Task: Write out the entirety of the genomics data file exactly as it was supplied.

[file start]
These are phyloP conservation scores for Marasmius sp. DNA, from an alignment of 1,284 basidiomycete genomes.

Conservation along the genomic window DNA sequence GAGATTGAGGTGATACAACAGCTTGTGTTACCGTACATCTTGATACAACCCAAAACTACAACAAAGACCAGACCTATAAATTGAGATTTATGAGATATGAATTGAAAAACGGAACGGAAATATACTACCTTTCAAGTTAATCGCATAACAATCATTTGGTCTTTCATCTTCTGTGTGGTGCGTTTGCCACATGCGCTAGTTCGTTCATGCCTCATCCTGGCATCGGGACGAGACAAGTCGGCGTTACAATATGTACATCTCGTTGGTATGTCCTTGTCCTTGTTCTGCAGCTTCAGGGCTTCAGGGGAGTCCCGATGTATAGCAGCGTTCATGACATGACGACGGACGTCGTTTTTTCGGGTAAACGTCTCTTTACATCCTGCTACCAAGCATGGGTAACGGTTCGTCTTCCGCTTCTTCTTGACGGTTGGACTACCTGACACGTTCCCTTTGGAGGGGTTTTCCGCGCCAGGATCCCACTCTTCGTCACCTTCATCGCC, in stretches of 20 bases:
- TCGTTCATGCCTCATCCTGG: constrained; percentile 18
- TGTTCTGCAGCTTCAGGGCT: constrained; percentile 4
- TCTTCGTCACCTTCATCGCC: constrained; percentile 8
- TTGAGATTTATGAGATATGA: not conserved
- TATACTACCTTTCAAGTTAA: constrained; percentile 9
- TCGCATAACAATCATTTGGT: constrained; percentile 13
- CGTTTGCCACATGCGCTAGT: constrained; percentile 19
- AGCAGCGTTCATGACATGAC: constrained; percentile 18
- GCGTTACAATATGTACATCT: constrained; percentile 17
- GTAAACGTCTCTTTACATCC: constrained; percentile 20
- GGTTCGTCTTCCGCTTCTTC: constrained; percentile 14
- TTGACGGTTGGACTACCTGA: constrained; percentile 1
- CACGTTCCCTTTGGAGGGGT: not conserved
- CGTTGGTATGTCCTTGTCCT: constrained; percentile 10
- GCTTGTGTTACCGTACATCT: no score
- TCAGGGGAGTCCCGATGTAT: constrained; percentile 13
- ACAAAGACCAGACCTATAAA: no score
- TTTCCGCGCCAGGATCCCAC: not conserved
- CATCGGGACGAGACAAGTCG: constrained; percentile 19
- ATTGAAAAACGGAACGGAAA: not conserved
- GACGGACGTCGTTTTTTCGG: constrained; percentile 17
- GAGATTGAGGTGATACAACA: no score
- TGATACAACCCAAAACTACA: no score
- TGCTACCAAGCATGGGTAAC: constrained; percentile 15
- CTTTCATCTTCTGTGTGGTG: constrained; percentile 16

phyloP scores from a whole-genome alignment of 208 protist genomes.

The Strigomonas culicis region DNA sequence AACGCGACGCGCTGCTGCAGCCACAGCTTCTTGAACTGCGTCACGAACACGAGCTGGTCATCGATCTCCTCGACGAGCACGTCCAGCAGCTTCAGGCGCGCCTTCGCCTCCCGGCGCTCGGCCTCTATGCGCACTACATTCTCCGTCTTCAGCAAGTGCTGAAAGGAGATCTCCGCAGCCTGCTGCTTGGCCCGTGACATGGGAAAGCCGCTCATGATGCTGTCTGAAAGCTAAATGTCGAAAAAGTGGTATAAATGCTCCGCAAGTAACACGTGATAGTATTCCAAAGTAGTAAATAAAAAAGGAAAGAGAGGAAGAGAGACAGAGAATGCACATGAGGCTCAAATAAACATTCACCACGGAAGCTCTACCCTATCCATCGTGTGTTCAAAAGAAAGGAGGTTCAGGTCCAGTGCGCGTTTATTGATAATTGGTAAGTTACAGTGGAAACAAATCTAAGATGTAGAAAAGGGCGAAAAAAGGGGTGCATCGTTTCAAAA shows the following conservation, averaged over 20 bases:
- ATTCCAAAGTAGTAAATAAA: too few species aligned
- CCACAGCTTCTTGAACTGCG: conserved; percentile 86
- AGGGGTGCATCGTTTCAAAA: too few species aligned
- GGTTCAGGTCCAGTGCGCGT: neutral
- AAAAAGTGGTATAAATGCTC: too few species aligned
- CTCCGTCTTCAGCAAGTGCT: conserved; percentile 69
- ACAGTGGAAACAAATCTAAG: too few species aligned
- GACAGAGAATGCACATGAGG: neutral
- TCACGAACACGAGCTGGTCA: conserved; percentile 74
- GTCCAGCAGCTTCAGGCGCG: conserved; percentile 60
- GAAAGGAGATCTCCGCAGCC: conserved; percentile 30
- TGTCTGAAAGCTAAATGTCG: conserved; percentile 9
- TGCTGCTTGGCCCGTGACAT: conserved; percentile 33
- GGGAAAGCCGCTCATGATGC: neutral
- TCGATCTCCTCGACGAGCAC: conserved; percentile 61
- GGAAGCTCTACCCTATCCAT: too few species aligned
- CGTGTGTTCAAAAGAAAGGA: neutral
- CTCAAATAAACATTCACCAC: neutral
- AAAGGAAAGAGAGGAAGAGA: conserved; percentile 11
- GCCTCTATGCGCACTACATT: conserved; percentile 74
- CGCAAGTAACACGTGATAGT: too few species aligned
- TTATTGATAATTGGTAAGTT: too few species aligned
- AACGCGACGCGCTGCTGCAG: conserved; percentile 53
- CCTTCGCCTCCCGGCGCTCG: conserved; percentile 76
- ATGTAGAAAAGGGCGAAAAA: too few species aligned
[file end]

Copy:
These are phyloP conservation scores for Marasmius sp. DNA, from an alignment of 1,284 basidiomycete genomes.

Conservation along the genomic window DNA sequence GAGATTGAGGTGATACAACAGCTTGTGTTACCGTACATCTTGATACAACCCAAAACTACAACAAAGACCAGACCTATAAATTGAGATTTATGAGATATGAATTGAAAAACGGAACGGAAATATACTACCTTTCAAGTTAATCGCATAACAATCATTTGGTCTTTCATCTTCTGTGTGGTGCGTTTGCCACATGCGCTAGTTCGTTCATGCCTCATCCTGGCATCGGGACGAGACAAGTCGGCGTTACAATATGTACATCTCGTTGGTATGTCCTTGTCCTTGTTCTGCAGCTTCAGGGCTTCAGGGGAGTCCCGATGTATAGCAGCGTTCATGACATGACGACGGACGTCGTTTTTTCGGGTAAACGTCTCTTTACATCCTGCTACCAAGCATGGGTAACGGTTCGTCTTCCGCTTCTTCTTGACGGTTGGACTACCTGACACGTTCCCTTTGGAGGGGTTTTCCGCGCCAGGATCCCACTCTTCGTCACCTTCATCGCC, in stretches of 20 bases:
- TCGTTCATGCCTCATCCTGG: constrained; percentile 18
- TGTTCTGCAGCTTCAGGGCT: constrained; percentile 4
- TCTTCGTCACCTTCATCGCC: constrained; percentile 8
- TTGAGATTTATGAGATATGA: not conserved
- TATACTACCTTTCAAGTTAA: constrained; percentile 9
- TCGCATAACAATCATTTGGT: constrained; percentile 13
- CGTTTGCCACATGCGCTAGT: constrained; percentile 19
- AGCAGCGTTCATGACATGAC: constrained; percentile 18
- GCGTTACAATATGTACATCT: constrained; percentile 17
- GTAAACGTCTCTTTACATCC: constrained; percentile 20
- GGTTCGTCTTCCGCTTCTTC: constrained; percentile 14
- TTGACGGTTGGACTACCTGA: constrained; percentile 1
- CACGTTCCCTTTGGAGGGGT: not conserved
- CGTTGGTATGTCCTTGTCCT: constrained; percentile 10
- GCTTGTGTTACCGTACATCT: no score
- TCAGGGGAGTCCCGATGTAT: constrained; percentile 13
- ACAAAGACCAGACCTATAAA: no score
- TTTCCGCGCCAGGATCCCAC: not conserved
- CATCGGGACGAGACAAGTCG: constrained; percentile 19
- ATTGAAAAACGGAACGGAAA: not conserved
- GACGGACGTCGTTTTTTCGG: constrained; percentile 17
- GAGATTGAGGTGATACAACA: no score
- TGATACAACCCAAAACTACA: no score
- TGCTACCAAGCATGGGTAAC: constrained; percentile 15
- CTTTCATCTTCTGTGTGGTG: constrained; percentile 16

phyloP scores from a whole-genome alignment of 208 protist genomes.

The Strigomonas culicis region DNA sequence AACGCGACGCGCTGCTGCAGCCACAGCTTCTTGAACTGCGTCACGAACACGAGCTGGTCATCGATCTCCTCGACGAGCACGTCCAGCAGCTTCAGGCGCGCCTTCGCCTCCCGGCGCTCGGCCTCTATGCGCACTACATTCTCCGTCTTCAGCAAGTGCTGAAAGGAGATCTCCGCAGCCTGCTGCTTGGCCCGTGACATGGGAAAGCCGCTCATGATGCTGTCTGAAAGCTAAATGTCGAAAAAGTGGTATAAATGCTCCGCAAGTAACACGTGATAGTATTCCAAAGTAGTAAATAAAAAAGGAAAGAGAGGAAGAGAGACAGAGAATGCACATGAGGCTCAAATAAACATTCACCACGGAAGCTCTACCCTATCCATCGTGTGTTCAAAAGAAAGGAGGTTCAGGTCCAGTGCGCGTTTATTGATAATTGGTAAGTTACAGTGGAAACAAATCTAAGATGTAGAAAAGGGCGAAAAAAGGGGTGCATCGTTTCAAAA shows the following conservation, averaged over 20 bases:
- ATTCCAAAGTAGTAAATAAA: too few species aligned
- CCACAGCTTCTTGAACTGCG: conserved; percentile 86
- AGGGGTGCATCGTTTCAAAA: too few species aligned
- GGTTCAGGTCCAGTGCGCGT: neutral
- AAAAAGTGGTATAAATGCTC: too few species aligned
- CTCCGTCTTCAGCAAGTGCT: conserved; percentile 69
- ACAGTGGAAACAAATCTAAG: too few species aligned
- GACAGAGAATGCACATGAGG: neutral
- TCACGAACACGAGCTGGTCA: conserved; percentile 74
- GTCCAGCAGCTTCAGGCGCG: conserved; percentile 60
- GAAAGGAGATCTCCGCAGCC: conserved; percentile 30
- TGTCTGAAAGCTAAATGTCG: conserved; percentile 9
- TGCTGCTTGGCCCGTGACAT: conserved; percentile 33
- GGGAAAGCCGCTCATGATGC: neutral
- TCGATCTCCTCGACGAGCAC: conserved; percentile 61
- GGAAGCTCTACCCTATCCAT: too few species aligned
- CGTGTGTTCAAAAGAAAGGA: neutral
- CTCAAATAAACATTCACCAC: neutral
- AAAGGAAAGAGAGGAAGAGA: conserved; percentile 11
- GCCTCTATGCGCACTACATT: conserved; percentile 74
- CGCAAGTAACACGTGATAGT: too few species aligned
- TTATTGATAATTGGTAAGTT: too few species aligned
- AACGCGACGCGCTGCTGCAG: conserved; percentile 53
- CCTTCGCCTCCCGGCGCTCG: conserved; percentile 76
- ATGTAGAAAAGGGCGAAAAA: too few species aligned